Apple promises free repairs for faulty MacBook keyboards

Apple promises free repairs for faulty MacBook keyboards

Apple promises free repairs for faulty MacBook keyboards

While opinion was split over whether the keys gave as pleasing a stroke-feel as Apple suggested, more worrying were the growing number of people claiming their keyboards had exhibited faults.

After months of stonewalling an unhappy owner base, Apple has finally chosen 5PM on a Friday to acknowledge an issue with some MacBook and MacBook Pro keyboards. This made typing, as you can imagine, impossible. Covered computers include the 12-inch MacBook going back to early 2015 all the way up to 2017 models of both 13- and 15-inch sizes of the MacBook Pro.

While Apple did replace my space key eventually, it wasn't without the usual AppleCare sale and ridiculous advice that the screen also needed replacing.

The company said it has "determined that a small percentage" of MacBook and MacBook Pro keyboards may have misfiring keys that unexpectedly repeat or do not produce characters or have keys that feel "sticky".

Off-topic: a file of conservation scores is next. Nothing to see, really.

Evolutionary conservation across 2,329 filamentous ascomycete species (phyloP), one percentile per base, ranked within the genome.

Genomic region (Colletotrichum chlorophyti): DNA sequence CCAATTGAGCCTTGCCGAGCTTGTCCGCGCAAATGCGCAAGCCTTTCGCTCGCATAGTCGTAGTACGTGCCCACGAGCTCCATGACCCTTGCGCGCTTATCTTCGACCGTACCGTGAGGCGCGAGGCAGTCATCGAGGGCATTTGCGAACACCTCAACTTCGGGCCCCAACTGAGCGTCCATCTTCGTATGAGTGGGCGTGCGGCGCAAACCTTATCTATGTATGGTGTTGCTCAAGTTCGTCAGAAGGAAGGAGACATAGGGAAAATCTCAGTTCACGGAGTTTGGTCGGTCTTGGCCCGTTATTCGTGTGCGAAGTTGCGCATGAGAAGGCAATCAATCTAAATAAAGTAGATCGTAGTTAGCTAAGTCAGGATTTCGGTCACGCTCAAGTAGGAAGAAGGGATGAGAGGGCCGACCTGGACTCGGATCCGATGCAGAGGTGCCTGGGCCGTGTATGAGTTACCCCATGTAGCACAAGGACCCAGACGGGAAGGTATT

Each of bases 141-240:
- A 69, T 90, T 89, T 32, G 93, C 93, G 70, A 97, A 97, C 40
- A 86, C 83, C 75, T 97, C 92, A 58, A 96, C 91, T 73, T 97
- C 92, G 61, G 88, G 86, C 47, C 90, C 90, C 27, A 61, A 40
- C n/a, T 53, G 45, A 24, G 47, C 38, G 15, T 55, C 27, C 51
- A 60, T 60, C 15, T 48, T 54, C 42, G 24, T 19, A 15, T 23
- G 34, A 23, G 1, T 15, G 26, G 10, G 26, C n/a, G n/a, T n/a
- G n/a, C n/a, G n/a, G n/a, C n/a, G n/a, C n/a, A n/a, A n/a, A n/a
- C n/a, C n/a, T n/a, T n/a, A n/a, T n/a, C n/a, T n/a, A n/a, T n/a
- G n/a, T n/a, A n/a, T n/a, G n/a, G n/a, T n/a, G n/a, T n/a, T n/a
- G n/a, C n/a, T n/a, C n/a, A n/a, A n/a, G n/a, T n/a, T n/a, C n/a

Apple proudly introduced the original version of the butterfly keyboard with its early 2015 MacBook, noting at the time that the scissor mechanism that it (and other PC makers) previously used was wobbly and unstable.

For affected users, Apple will offer a fix for free, and anyone who has paid for a replacement keyboard or keys through Apple will be refunded for the cost of the repair.

Worse, the butterfly keyboard design is endemic unreliable. The company faced a huge backlash from the users for slowing down the old iPhones and now the company has been blamed for the faulty keyboard.

And, please, continue keeping the issue quiet so that Apple can keep receiving its industry-best brand reliability award from Consumer Reports, whose scores are based exclusively on owner feedback. Though you might face some charges if your laptop is damaged in some other way to the point that it interferes with keyboard repairs. But tech site The Verge has called the keyboards "famously problematic".

To take advantage of the program, Apple suggests visiting any Apple authorized service provider, an Apple retail store, or mailing the device to the Apple Repair Center - details can be found here.

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